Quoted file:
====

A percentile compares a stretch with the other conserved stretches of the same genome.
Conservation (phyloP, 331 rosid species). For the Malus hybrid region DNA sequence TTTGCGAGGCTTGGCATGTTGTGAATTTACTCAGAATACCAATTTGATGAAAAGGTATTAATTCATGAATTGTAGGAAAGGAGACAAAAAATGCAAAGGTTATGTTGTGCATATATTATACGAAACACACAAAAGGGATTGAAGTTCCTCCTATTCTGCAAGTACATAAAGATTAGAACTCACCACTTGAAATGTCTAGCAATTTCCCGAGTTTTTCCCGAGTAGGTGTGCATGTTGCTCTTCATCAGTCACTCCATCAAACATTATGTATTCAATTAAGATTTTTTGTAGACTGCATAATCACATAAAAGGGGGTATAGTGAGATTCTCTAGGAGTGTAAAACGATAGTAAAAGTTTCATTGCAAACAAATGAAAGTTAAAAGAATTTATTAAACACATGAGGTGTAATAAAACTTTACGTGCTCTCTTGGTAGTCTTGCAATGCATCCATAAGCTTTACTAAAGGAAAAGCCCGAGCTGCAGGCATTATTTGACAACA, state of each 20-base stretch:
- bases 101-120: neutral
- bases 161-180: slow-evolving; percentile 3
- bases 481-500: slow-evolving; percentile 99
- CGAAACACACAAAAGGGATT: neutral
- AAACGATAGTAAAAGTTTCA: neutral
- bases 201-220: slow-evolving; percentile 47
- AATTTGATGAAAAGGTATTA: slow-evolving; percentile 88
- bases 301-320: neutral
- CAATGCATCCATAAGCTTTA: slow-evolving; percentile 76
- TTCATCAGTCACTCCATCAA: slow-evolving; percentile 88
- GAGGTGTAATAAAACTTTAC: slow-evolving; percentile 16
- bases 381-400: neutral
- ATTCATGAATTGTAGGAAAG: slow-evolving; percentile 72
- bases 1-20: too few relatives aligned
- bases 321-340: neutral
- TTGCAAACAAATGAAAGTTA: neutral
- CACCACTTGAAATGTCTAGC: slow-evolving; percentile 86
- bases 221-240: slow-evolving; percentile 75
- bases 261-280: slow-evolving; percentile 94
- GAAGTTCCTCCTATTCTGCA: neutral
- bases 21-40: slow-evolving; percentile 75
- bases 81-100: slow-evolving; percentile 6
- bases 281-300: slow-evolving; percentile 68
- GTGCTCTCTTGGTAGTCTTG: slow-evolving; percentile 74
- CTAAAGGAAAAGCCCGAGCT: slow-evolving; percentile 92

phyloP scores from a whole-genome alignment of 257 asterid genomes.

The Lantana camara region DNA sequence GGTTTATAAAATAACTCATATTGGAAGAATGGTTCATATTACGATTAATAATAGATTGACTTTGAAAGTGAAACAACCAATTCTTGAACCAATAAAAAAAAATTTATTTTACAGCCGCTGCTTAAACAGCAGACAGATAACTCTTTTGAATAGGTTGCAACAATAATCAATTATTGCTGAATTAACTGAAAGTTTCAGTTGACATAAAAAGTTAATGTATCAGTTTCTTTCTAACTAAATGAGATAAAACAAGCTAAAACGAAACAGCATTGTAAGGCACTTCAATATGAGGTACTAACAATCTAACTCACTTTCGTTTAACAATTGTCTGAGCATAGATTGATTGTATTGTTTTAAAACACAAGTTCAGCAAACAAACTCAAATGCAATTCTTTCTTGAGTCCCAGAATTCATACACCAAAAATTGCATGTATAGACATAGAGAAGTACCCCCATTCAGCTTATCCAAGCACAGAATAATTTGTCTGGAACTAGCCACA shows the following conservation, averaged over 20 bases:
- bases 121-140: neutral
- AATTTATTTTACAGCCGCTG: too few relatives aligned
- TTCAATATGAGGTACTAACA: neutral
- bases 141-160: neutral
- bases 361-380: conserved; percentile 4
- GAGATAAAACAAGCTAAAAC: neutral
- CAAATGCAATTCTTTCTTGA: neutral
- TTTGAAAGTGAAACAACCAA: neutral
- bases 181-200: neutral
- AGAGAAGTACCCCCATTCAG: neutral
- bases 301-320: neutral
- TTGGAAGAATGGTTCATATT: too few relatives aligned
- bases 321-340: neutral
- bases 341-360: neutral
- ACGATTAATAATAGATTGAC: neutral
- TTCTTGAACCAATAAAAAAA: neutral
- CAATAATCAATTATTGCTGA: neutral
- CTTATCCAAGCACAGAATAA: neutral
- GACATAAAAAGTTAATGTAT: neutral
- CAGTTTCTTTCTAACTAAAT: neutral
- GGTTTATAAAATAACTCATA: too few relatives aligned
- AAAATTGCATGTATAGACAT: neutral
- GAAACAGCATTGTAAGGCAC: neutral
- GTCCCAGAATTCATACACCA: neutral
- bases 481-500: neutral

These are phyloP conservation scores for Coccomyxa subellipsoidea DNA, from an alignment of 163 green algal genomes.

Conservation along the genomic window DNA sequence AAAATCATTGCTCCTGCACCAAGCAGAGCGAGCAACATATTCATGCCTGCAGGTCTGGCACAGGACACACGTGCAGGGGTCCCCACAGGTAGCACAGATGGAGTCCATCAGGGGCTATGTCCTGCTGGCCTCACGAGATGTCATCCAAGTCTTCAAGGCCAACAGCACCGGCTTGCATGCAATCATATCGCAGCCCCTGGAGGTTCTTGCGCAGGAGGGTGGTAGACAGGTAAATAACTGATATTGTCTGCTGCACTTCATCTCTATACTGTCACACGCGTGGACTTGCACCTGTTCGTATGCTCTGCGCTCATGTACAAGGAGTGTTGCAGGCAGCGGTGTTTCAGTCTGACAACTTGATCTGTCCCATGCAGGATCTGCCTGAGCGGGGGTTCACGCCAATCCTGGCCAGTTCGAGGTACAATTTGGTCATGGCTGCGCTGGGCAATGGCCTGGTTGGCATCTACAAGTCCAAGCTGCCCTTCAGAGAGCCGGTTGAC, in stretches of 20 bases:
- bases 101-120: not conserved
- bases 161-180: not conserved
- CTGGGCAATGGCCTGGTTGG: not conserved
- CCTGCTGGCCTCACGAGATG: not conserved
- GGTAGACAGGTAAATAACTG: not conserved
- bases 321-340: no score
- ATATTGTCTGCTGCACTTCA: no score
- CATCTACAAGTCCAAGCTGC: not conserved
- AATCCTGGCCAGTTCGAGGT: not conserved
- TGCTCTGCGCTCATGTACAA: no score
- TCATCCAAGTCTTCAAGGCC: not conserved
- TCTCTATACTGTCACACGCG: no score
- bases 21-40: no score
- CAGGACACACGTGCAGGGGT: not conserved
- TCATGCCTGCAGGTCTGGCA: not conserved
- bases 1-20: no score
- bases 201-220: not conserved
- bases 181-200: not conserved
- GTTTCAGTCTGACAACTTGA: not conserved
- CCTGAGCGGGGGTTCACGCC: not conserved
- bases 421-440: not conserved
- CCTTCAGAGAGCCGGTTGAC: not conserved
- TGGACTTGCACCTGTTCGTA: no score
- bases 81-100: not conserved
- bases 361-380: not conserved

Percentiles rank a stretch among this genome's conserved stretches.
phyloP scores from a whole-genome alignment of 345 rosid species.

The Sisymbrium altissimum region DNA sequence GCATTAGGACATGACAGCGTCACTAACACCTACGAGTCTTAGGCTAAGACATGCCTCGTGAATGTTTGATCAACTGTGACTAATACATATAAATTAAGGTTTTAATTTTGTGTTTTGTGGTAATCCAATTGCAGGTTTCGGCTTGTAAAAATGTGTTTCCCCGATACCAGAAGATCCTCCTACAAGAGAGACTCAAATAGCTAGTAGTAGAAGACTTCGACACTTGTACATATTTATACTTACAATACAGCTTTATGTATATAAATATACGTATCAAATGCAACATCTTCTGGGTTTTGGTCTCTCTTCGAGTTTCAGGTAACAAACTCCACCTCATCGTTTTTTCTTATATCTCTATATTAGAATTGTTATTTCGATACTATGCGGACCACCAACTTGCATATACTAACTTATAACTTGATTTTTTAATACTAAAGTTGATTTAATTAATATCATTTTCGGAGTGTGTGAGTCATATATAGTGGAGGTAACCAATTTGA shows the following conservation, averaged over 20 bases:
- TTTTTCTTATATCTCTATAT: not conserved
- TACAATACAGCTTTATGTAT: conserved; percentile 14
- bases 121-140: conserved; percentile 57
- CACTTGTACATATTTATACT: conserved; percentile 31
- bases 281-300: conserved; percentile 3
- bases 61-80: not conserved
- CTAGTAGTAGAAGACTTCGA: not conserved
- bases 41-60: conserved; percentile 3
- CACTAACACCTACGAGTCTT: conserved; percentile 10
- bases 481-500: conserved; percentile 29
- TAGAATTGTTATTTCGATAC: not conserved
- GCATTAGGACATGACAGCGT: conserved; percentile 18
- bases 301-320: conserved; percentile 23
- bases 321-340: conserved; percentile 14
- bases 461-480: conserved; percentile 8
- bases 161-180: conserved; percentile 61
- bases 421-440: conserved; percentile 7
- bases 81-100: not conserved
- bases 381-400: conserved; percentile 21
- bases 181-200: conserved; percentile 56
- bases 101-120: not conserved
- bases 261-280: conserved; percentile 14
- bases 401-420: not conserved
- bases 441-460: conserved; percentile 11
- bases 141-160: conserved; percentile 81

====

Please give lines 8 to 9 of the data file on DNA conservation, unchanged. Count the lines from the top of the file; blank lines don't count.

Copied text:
- bases 201-220: slow-evolving; percentile 47
- AATTTGATGAAAAGGTATTA: slow-evolving; percentile 88